FormControl objects can be grouped into nested FormGroups. This allows you to replicate the hierarchical structure of the data model, and makes it easier to keep track of the state and validity of a group of related controls.

The template in this case should also reflect the hierarchy of our model by wrapping the nested controls in a parent element (like a div):

To access an individual FormControl within a FormGroup, you can use the .get() method:

To access nested properties, they must be listed separated by a dot:

Properties and Methods of AbstractControl

AbstractControl is the base class for FormControl, FormGroup and FormArray. It includes the following properties and methods:

  • value returns the value of the control (read-only)
  • validator control validator
  • asyncValidator asynchronous validator
  • parent returns the parent control (read-only)
  • status returns one of 4 possible control validation statuses:
    • VALID: The control passed all validation checks
    • INVALID: The control failed at least one validation check
    • PENDING: The control is in the process of being validated
    • DISABLED: element excluded from validation
      All statuses are mutually exclusive. The property is read-only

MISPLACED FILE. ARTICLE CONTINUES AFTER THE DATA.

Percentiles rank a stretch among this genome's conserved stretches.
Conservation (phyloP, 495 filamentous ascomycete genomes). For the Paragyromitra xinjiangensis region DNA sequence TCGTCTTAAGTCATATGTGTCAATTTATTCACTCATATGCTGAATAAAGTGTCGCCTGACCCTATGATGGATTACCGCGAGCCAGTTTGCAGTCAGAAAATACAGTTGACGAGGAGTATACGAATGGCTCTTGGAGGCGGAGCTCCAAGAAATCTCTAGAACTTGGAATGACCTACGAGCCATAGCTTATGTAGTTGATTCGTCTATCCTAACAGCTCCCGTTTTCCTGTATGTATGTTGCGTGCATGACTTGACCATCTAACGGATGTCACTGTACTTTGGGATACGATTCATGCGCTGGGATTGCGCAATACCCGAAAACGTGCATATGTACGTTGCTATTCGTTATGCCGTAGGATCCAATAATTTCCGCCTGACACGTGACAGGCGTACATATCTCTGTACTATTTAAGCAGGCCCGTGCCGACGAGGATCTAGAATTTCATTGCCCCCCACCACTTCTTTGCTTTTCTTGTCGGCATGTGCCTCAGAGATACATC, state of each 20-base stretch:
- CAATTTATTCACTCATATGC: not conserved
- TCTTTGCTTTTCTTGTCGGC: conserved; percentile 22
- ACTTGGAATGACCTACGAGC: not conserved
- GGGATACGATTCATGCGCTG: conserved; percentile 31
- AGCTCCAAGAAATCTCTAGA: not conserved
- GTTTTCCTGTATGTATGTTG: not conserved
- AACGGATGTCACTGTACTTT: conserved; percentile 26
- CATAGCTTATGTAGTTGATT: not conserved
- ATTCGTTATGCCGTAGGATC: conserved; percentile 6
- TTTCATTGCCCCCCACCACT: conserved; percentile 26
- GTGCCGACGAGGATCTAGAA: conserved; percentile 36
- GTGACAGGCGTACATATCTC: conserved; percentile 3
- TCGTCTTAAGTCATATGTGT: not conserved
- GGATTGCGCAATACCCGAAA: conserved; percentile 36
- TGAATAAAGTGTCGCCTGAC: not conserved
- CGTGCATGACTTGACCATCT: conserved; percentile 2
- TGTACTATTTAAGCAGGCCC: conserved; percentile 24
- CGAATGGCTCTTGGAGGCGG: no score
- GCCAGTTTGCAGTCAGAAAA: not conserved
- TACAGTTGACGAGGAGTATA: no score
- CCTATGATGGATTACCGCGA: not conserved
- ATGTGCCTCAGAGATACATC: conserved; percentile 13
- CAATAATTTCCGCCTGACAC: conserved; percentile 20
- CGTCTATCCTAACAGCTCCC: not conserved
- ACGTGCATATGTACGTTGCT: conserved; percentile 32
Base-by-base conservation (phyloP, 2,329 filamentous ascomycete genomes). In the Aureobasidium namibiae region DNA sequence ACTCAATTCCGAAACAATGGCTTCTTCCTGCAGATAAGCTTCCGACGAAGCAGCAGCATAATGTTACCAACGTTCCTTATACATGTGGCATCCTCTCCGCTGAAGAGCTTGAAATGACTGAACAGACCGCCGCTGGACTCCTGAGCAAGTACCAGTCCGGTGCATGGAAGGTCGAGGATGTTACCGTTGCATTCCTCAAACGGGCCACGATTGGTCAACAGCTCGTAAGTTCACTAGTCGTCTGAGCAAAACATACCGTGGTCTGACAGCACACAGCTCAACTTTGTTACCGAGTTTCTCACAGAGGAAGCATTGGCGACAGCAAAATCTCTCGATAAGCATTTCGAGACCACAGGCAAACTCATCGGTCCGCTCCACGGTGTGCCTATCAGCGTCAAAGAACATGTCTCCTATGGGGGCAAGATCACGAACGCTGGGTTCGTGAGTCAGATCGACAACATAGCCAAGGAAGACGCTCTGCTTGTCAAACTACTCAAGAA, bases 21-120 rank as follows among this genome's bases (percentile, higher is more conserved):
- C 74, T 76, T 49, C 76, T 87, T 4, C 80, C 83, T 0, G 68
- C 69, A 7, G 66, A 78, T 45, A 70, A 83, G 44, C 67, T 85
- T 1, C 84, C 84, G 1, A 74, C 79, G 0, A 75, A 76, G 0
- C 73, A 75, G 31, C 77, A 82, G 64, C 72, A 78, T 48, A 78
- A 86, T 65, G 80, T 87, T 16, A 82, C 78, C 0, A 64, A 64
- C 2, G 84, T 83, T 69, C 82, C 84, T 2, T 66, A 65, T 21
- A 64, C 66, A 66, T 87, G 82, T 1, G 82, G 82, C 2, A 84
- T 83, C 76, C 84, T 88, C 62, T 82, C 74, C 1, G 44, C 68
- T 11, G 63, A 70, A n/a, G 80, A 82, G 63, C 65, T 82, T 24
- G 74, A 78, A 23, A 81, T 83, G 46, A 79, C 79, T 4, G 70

• valid returns true if status === VALID (read-only)
  • invalid returns true if status === INVALID (read-only)
  • pending returns true if status === PENDING (read-only)
  • disabled returns true if status === DISABLED (read-only)
  • enabled returns true if status !== DISABLED (read-only)
  • errors returns errors (a ValidationErrors object) generated if the control fails validation. If there are no errors, returns null. Only for reading
  • pristine returns true if the user has not yet changed the value of the control via the user interface (changing the value via code does not change this status). Only for reading
  • dirty opposite pristine
  • touched returns true if the field received and lost focus at least once (more precisely, if the blur event fired on it). Only for reading
  • untouched opposite of touched
  • valueChanges (observable) fires an event each time the control’s value changes (via the UI or programmatically) and returns the new value
  • statusChanges (observable) emits an event every time the field’s validation status changes and returns the new status
  • updateOn returns an event after which the control changes. This can be 'change' (default), 'blur' or 'submit'
  • setValidators(newValidator) allows you to set new synchronous validators for the field (overwrites the existing one)
  • setAsyncValidators(newValidator) allows you to set new asynchronous validators for the field (overwrites the existing one)